Money in the middle
Gordonville and Allenville are best and worst for median incomes in the county.
By Mark Bliss ~ Southeast Missourian
Terry Irwin doesn't need census statistics to know he's living the good life. Irwin lives in a 4-year-old home with a well-landscaped yard on a street of upscale homes in Gordonville, Mo.
"It's almost like Mayberry," said Irwin, referring to the make-believe television town on the "Andy Griffith Show."
Gordonville, population 425, had a median household income of $53,125 in 1999, the highest of all incorporated cities in Cape Girardeau County, according to newly released 2000 census data. The figure for Gordonville is $15,191 higher than the median income statewide.
Allenville, with a population of 104 in the southwest part of the county, had the lowest in the county at $19,583 or $33,542 lower than in Gordonville.
The median income in Allenville declined slightly from the $20,208 figure reported in the 1990 census. It was the only incorporated city in the four-county area of Cape Girardeau, Bollinger, Perry and Scott counties to register a decline in income, census records show.
Median household income was $32,452 in the city of Cape Girardeau and $40,412 in Jackson in 1999.
The median household income in Cape Girardeau County as a whole stood at $36,458 in 1999, higher than Scott and Bollinger counties but slightly lower than Perry County, which had a median income of $36,632.
In the middle
The median household income is the middle figure among all who reported their 1999 incomes to the Census Bureau in 2000.
State demographer Ryan Burson said the median is a better measure of income than calculating an average. A few wealthy households can skew income statistics, greatly boosting an average, he said.
Burson said median income figures are used in distributing state and federal funding in various programs.
Cape Girardeau and Jackson chamber of commerce officials say the data also reflects the economic health of an area. They say their cities and the county as a whole are in good shape financially.
The median income in Cape Girardeau County climbed by nearly $12,000 over the past decade.
John Mehner, president of the Cape Girardeau Chamber of Commerce, said that's nearly a 50 percent jump. "I would say that is headed in the right direction," he said.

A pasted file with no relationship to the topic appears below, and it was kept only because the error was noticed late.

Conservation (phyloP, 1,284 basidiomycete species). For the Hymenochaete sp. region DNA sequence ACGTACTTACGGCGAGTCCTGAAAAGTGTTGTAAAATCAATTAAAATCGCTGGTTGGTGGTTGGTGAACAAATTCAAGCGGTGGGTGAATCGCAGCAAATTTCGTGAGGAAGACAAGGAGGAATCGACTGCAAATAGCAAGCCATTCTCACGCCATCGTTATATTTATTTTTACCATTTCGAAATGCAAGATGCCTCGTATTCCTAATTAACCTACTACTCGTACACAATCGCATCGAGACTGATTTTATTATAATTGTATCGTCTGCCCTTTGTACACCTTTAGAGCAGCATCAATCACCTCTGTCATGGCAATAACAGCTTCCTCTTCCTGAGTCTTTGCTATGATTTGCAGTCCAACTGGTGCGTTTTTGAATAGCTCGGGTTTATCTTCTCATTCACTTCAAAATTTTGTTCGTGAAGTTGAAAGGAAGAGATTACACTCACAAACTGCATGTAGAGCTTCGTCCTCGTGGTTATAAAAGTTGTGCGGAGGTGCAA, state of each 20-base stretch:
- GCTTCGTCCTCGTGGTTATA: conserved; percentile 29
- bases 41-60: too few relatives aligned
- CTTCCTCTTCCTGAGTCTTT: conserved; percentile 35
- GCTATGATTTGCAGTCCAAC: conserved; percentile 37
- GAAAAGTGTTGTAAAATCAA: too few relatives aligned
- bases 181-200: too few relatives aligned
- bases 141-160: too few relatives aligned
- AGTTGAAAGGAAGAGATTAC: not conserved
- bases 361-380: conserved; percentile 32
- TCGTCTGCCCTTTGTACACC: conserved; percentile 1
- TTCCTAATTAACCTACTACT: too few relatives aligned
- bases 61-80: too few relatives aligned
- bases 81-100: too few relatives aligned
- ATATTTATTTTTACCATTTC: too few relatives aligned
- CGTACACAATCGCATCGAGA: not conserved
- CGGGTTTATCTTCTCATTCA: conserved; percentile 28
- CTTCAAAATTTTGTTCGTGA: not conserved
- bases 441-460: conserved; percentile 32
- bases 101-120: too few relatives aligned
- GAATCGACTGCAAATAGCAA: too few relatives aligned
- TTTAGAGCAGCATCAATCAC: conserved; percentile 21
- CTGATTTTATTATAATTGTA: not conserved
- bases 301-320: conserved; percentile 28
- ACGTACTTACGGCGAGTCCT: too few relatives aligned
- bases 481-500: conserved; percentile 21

Statewide, median household income jumped $11,572 from $26,362 in the 1990 census to $37,934 in the 2000 Census.
Mehner said he isn't surprised that Cape Girardeau city had a lower median income than Gordonville and even Jackson. "Cape has a much higher percentage of low income families and college students who are heads of households," he said.
Burson agreed that Southeast Missouri State University students are a factor. "The median value is pulled down a little bit by the students," he said.
As for Gordonville, median income has grown by nearly $21,000 over the past 10 years, aided by new residents like Irwin and his wife, Donna.
Irwin, a counselor at Chaffee High School, enjoys living in Gordonville. He likes the fact his home in the Shady Brook neighborhood is on a paved street of fine homes but his back yard borders farmland. His wife is a third-grade teacher at a Jackson school. Gordonville isn't too far from either job, said Irwin. The couple have been living in the house for about a year.
Irwin said Gordonville has small-town appeal while being close to the commercial hubs of Cape Girardeau and Jackson for everything from work to shopping.
"We're only four miles from Wal-Mart," he said while taking a break from yard work on Wednesday.
Gordonville residents have city water and soon will have city sewers. Even cable television has reached the small town about five miles west of Cape Girardeau.
Sandy Yount, who runs the Gordonville post office, lives in rural Wayne County but understands why Gordonville has grown by about 80 people over the last decade.
"It's all the city comforts without living in town," she said.
Gordonville has several businesses, including a car dealership, a heating and cooling company and a western wear and saddle company.
It's a metropolis compared to the sleepy town of Allenville, where gravel streets and mobile homes are common. The Diversion Channel town has only one business, an upholstery shop. Many of its residents are elderly on fixed incomes.
"Most of the people are retired here," said Phil Thompson, who runs the upholstery shop and serves as superintendent of the water system that serves Allenville and the nearby town of Whitewater. An ordained Baptist minister, Thompson also finds time to mow neighbors' yards when needed.
"I was born in this little town," said Thompson, who has spent 49 of his 50 years living in the village.
The town has only three stop signs. Residents have to travel to Delta or Chaffee to stock up on food, get gas or purchase other supplies.
"We've been crucified for having a rough-looking town," he said. "But if you drive the back streets of Chaffee, Jackson or Cape Girardeau, you will see the same thing."
Allenville should be taken at face value, as a blue-collar town, said resident Imogene Mansker.
"We don't go dressing up around here," she said.
Allenville doesn't rate high when it comes to the census data. But Thompson can't imagine living elsewhere. "Most people take pride in their homes," he said.
Mansker retired to Allenville 22 years ago. She likes her mobile home, with its wooden front porch and flower-filled front yard. A goldfish pond with a fountain is situated next to the deck. She's attached ceramic squirrels to a wooden utility pole in her yard.
Flooding along the Diversion Channel periodically cuts off access to the town. The latest flood last month turned Allenville into an island for a few days.
But Mansker doesn't mind the isolation. She likes working in her yard.
"It's still kind of nice," she said. "Nobody bothers you."
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